Recommends it for: anyone with a grandmother
Mona’s sitti, or grandmother, lives all the way on the other side of the great, big world, and there are many things dividing them—physical things like oceans and land and “fish and cities” and “clotheslines /and trucks” and “a million trees,” just to name a few. But there are also other things that separate—like language. Mona and her Sitti don’t even speak the same language. But when Mona goes to visit her Sitti, they are able to communicate through Mona’s father, and Mona likens the sound of ...more
The opening of this book is beautiful -- "My Grandmother lives on the other side of the earth. When I have daylight, she has night. When out sky grows dark, the sun is peeking through her window and brushing the bright lemons on her lemon tree. I think about her when I am going to sleep. 'Your turn!' I say." and the illustration is lovely blue and yellow, Sitti curled up in her bed, a streetlight shining in through an open window, a map projected onto her bedroom wall and her very body.

The next
Thomas S.
Nov 08, 2016 rated it really liked it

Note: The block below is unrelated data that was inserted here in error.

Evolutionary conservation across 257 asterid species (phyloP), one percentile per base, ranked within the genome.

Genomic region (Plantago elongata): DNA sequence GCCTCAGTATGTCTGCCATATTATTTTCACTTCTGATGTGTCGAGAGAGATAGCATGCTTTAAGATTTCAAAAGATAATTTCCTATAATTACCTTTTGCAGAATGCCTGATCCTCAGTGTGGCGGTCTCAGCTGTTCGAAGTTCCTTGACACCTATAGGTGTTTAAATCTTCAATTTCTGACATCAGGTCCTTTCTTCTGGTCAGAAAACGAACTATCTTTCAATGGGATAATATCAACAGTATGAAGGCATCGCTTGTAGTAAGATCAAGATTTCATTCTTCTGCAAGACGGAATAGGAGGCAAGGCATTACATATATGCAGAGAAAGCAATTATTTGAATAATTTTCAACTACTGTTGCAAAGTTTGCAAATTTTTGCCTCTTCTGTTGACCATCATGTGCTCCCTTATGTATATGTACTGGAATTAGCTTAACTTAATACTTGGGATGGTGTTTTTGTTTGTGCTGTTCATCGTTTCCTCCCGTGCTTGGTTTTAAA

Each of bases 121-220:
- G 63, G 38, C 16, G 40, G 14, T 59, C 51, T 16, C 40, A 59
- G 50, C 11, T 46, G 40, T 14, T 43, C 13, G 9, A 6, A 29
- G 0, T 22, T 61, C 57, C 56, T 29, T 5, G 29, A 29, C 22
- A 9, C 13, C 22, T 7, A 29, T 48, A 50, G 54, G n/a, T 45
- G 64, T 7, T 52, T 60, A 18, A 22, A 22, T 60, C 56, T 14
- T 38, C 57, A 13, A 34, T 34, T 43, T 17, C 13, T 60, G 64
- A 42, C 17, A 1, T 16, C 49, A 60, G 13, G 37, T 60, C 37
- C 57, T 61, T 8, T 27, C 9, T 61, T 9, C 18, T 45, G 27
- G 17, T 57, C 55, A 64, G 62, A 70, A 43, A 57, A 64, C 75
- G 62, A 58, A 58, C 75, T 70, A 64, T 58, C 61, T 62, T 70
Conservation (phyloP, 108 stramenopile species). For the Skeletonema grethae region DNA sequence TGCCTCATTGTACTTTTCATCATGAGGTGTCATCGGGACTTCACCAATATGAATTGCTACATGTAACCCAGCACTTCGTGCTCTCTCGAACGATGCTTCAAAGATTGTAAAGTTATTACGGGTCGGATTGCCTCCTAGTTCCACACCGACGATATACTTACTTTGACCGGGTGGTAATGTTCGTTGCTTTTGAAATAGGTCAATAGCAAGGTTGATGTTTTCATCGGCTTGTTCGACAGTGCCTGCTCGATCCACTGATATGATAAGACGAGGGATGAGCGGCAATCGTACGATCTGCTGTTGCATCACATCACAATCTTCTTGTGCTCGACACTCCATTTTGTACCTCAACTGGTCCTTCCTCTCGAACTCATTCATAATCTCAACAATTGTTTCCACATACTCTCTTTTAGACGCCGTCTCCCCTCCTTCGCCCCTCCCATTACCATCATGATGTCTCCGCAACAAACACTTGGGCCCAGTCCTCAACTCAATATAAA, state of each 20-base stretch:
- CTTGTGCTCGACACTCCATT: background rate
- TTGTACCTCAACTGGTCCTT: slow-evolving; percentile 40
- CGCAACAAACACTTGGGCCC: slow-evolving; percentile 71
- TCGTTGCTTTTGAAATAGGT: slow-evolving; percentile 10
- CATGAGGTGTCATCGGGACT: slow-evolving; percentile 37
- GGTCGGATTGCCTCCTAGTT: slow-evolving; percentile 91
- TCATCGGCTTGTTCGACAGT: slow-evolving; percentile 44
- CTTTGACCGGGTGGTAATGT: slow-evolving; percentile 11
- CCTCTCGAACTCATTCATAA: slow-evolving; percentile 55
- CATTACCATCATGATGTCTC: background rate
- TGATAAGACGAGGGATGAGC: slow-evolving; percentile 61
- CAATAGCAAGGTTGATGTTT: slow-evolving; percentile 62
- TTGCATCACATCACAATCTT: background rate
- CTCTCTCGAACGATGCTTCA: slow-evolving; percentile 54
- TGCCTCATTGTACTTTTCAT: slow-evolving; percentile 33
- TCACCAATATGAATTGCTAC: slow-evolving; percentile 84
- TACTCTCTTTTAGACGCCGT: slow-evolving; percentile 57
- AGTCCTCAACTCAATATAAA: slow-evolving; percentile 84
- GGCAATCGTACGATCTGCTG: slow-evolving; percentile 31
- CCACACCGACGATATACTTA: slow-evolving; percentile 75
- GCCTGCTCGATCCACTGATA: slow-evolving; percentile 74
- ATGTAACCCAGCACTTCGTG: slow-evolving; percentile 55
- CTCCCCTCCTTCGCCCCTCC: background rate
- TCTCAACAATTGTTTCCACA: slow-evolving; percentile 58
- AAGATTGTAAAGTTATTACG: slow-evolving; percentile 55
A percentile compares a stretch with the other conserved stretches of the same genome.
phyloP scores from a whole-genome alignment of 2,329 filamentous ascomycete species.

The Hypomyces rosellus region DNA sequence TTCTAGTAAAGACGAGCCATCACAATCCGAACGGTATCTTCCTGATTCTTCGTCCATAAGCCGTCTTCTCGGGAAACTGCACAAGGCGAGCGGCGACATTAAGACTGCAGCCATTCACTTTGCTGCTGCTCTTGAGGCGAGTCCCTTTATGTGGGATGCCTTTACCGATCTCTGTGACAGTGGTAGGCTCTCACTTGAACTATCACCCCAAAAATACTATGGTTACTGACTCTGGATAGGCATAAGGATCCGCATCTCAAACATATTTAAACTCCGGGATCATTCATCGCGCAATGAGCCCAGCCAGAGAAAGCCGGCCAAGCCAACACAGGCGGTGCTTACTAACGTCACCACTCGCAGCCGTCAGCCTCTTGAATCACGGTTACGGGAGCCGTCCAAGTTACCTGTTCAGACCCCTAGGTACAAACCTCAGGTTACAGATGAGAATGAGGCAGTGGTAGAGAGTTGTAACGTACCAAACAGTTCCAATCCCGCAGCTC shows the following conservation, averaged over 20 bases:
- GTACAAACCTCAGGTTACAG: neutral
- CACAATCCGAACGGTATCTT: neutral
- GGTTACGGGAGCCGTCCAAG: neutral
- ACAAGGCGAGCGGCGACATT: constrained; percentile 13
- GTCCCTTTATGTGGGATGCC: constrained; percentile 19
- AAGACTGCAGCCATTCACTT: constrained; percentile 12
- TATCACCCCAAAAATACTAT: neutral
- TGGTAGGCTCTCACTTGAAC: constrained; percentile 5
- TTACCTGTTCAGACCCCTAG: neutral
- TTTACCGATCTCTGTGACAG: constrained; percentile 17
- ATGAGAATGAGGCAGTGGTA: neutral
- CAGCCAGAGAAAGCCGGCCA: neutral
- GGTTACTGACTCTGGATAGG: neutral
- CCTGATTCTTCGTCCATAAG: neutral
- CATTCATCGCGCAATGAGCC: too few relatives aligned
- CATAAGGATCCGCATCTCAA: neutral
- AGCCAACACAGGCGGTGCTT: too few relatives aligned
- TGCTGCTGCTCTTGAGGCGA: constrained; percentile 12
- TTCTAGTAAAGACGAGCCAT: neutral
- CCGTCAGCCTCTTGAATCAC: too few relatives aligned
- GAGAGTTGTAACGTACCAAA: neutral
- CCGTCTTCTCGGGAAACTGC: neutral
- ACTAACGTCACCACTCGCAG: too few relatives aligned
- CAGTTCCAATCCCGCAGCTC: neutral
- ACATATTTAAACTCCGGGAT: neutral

Summary: Mona lives in America, but she has a grandmother who lives in an Arab country. One day, she and her father goes on a vacation to visit the grandmother, who Mona calls Sitti which means grandmother in Arabic. Mona has a great time while she is visiting Sitti. She follows Sitti in her everyday life and she also plays with her cousins. One day, Mona has to go home again and everybody is crying – even Mona’s father. When Mona is back in America, she writes a letter to the President which sa ...more
Feb 24, 2011 rated it really liked it
Shelves: middle-eastern
Published: 1997, Four Winds Press
Age: 4-8
This is a sweet story of a little Palestinian girl named Mona who lives in America and goes to visit her grandmother (“Sitti”) in Palestine, (“On the other side of the earth.”). She doesn’t speak Arabic so at first her father translates for them and eventually they create their own language with signs. Mona tells the things she sees and food they eat and the traditions the people keep such as the traditional dress and walking to the spring for water. Mona
Amy Layton
Dec 22, 2018 rated it it was amazing